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BEIJING – A Beijing court sentenced a veteran Chinese journalist to seven years in prison Friday after convicting her of leaking a document detailing the Communist Party leadership's resolve to aggressively target civil society and press freedom as a threat to its monopoly on power.
The sentence against Gao Yu, 71, comes amid a widening clampdown on free speech that highlights the gap between China's vision of rule of law and Western notions of civil liberties and judicial fairness. The document Gao was convicted of leaking, deemed a state secret, underpins the clampdown under the 2 ½-year-old administration of Communist Party leader Xi Jinping.
The court verdict appears to confirm the authenticity of the leaked document, which had been reported since June 2013 but never was discussed openly by the leadership.
It verifies widely held assumptions about X's distrust of any social organization outside party control, recently manifested in the more-than monthlong detentions of five women's rights activists detained after planning to start a public awareness campaign about sexual harassment.
Gao had denied the charges, which could have carried a life sentence.
Gao's lawyer Mo Shaoping said Gao was convicted of leaking state secrets by giving the strategy paper, known as Document No. 9, to an overseas media group. The document argued for aggressive curbs on the spread of Western democracy, universal values, civil society and press freedom, which the party considers a threat to its rule.
Another of Gao's lawyers, Shang Baojun, said Gao did not speak during the verdict and sentencing, but told her brother, Gao Wei, that she could not accept the result. "We will definitely appeal," Shang said.
Speaking to The Associated Press, Gao Wei said his sister appeared thinner and frailer than before her detention a year ago.
The court seemed to disregard Gao Yu's defense lawyers but heard only the prosecution, Gao Wei said, a common complaint in such cases where the outcome is usually determined before the court meets.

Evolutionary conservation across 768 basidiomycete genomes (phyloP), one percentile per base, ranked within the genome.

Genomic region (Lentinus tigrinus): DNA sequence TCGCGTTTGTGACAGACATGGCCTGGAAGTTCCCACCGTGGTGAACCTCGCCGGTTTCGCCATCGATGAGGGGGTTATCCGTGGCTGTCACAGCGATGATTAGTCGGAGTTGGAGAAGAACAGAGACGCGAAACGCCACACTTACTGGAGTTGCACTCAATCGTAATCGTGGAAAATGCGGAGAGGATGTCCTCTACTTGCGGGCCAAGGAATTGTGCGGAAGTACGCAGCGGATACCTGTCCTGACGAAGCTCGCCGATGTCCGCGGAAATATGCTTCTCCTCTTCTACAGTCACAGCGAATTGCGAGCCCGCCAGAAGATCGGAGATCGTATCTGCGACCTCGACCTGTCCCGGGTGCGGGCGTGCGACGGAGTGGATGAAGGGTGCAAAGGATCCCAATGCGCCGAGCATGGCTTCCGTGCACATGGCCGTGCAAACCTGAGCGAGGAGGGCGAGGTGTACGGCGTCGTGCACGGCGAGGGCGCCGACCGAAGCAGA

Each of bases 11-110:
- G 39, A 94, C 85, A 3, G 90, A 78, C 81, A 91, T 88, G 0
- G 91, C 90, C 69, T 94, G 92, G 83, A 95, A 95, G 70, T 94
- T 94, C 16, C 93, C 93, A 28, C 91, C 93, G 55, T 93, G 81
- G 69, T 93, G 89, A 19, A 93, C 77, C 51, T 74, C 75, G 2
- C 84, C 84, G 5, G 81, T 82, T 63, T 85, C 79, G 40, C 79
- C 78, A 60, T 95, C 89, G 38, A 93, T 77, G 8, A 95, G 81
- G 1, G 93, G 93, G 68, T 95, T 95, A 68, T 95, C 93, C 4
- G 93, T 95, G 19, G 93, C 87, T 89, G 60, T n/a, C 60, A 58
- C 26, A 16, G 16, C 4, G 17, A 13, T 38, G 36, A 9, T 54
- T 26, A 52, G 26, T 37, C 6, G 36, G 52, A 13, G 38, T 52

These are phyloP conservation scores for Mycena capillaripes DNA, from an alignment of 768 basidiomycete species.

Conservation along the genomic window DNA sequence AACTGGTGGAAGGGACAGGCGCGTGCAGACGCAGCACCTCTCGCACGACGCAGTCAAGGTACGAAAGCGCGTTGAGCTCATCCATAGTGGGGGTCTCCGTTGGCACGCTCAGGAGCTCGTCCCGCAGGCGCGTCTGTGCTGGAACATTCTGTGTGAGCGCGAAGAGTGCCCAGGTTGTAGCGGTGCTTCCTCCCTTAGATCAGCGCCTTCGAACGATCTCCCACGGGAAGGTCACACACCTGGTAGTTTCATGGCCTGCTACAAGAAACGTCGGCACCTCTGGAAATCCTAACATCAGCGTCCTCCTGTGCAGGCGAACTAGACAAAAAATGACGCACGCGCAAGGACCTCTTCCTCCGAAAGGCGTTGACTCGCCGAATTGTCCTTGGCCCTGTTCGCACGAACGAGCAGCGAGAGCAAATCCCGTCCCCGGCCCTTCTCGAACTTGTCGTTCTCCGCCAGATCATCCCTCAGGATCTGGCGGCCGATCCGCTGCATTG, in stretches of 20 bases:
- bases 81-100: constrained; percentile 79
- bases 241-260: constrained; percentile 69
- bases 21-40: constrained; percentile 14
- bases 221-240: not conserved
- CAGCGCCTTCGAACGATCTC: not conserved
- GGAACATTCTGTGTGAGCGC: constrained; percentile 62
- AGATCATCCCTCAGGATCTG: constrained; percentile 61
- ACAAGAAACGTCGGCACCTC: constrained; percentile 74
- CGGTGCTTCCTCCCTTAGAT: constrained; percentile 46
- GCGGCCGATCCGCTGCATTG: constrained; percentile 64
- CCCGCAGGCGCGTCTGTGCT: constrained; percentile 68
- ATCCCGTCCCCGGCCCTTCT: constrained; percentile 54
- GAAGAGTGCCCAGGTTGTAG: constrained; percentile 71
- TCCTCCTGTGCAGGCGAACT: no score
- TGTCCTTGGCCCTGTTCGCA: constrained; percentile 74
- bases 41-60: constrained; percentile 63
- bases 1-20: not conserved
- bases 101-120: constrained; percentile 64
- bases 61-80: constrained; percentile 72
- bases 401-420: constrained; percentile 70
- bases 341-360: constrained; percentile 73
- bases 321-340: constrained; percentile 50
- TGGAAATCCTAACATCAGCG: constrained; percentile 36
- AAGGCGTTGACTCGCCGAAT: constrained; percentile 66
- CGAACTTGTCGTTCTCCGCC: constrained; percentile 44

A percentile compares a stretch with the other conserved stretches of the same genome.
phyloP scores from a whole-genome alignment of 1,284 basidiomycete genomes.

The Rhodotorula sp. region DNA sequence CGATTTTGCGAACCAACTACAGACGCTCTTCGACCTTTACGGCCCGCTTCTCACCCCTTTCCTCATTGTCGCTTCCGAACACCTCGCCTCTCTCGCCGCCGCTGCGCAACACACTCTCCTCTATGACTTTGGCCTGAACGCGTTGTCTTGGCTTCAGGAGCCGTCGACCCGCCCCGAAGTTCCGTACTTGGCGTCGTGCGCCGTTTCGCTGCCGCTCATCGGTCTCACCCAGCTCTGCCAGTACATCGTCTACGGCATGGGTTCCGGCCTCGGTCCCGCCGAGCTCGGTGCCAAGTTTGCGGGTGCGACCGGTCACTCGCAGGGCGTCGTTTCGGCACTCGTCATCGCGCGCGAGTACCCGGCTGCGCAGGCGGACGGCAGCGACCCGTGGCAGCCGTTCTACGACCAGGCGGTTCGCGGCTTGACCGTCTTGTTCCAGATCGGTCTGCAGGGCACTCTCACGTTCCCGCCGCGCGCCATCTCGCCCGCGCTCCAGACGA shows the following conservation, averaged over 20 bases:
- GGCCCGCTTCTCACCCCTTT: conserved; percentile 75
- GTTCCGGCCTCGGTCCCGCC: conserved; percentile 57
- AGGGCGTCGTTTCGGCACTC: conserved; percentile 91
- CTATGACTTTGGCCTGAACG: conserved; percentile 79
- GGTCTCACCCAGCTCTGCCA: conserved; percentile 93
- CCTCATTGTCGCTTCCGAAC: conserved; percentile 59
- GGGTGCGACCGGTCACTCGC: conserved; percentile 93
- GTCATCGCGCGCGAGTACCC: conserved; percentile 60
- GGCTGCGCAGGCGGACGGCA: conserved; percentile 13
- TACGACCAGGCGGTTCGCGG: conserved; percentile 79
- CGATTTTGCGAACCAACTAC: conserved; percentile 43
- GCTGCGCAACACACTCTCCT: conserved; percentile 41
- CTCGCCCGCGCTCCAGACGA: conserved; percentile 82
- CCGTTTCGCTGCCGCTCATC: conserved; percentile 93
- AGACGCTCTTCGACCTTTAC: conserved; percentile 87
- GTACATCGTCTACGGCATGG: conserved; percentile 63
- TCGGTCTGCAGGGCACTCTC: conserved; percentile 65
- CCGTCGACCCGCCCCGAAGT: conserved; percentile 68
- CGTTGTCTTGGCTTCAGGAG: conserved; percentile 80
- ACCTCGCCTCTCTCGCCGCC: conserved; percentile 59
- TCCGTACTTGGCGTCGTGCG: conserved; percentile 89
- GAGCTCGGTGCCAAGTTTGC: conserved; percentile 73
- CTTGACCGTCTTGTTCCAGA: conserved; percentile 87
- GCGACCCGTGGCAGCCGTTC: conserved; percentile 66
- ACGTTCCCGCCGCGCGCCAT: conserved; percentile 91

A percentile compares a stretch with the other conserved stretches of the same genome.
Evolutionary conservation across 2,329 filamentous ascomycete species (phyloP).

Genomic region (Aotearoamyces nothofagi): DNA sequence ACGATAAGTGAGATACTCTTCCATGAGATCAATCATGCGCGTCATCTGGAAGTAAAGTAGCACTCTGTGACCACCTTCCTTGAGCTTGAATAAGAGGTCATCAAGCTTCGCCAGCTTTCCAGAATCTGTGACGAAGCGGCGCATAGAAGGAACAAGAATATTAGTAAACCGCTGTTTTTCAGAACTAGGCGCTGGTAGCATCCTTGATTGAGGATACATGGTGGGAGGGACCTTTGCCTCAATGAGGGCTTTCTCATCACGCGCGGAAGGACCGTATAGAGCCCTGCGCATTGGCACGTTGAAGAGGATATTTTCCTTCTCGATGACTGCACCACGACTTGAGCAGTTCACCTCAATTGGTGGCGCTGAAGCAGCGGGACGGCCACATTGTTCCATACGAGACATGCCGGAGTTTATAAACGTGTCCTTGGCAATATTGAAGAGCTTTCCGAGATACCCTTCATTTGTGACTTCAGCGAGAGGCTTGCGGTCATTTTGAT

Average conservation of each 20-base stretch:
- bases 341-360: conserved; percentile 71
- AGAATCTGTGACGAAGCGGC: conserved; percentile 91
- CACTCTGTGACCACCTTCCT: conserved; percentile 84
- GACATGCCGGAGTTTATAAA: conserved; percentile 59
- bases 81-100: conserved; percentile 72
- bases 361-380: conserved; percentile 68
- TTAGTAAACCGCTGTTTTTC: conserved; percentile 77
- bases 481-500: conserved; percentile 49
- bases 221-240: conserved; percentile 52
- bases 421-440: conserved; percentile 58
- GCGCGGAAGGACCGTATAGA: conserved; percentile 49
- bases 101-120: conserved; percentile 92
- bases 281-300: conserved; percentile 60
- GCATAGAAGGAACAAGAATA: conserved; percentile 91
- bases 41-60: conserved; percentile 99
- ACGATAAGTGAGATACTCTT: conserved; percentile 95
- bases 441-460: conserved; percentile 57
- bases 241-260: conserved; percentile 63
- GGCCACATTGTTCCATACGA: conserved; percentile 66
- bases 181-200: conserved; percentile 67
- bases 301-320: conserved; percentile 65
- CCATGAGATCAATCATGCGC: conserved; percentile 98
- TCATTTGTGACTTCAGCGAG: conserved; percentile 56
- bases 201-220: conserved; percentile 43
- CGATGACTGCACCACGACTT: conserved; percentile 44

"I'm very angry and concerned for my sister," Gao Wei said.
Police patrolled the perimeter of Beijing's No. 3 Intermediate Court where the verdict was delivered. Journalists and foreign diplomats gathered at the court but were denied entry to the hearing.
"We're obviously disappointed with the verdict," said U.S. Embassy First Secretary Dan Biers.
Gao, who wrote about politics, economics and social issues for media in Hong Kong and overseas, has already served time in prison on state secrets charges more than two decades ago.
In a statement, human rights watchdog Amnesty International said that Gao was the victim of vaguely worded and arbitrary state secrets law that is often used against activists to quell freedom of expression.
"This deplorable sentence against Gao Yu is nothing more than blatant political persecution by the Chinese authorities," William Nee, the group's China researcher, said in the statement.
The Hong Kong magazine to which Gao is alleged to have leaked the document, Minjing Monthly, issued a statement reiterating its contention that the charges against Gao were false. The magazine first reported on the document in August 2013.
The magazine suggested the document already had been circulated at the time when Gao is alleged to have leaked it. It also said the information contained neither military nor economic secrets, but was merely a "correct guidance" on ideological matters.
"This unjust judgment of an outstanding Chinese journalist utterly destroys Xi Jinping's commitment to 'rule according to law'," the magazine said.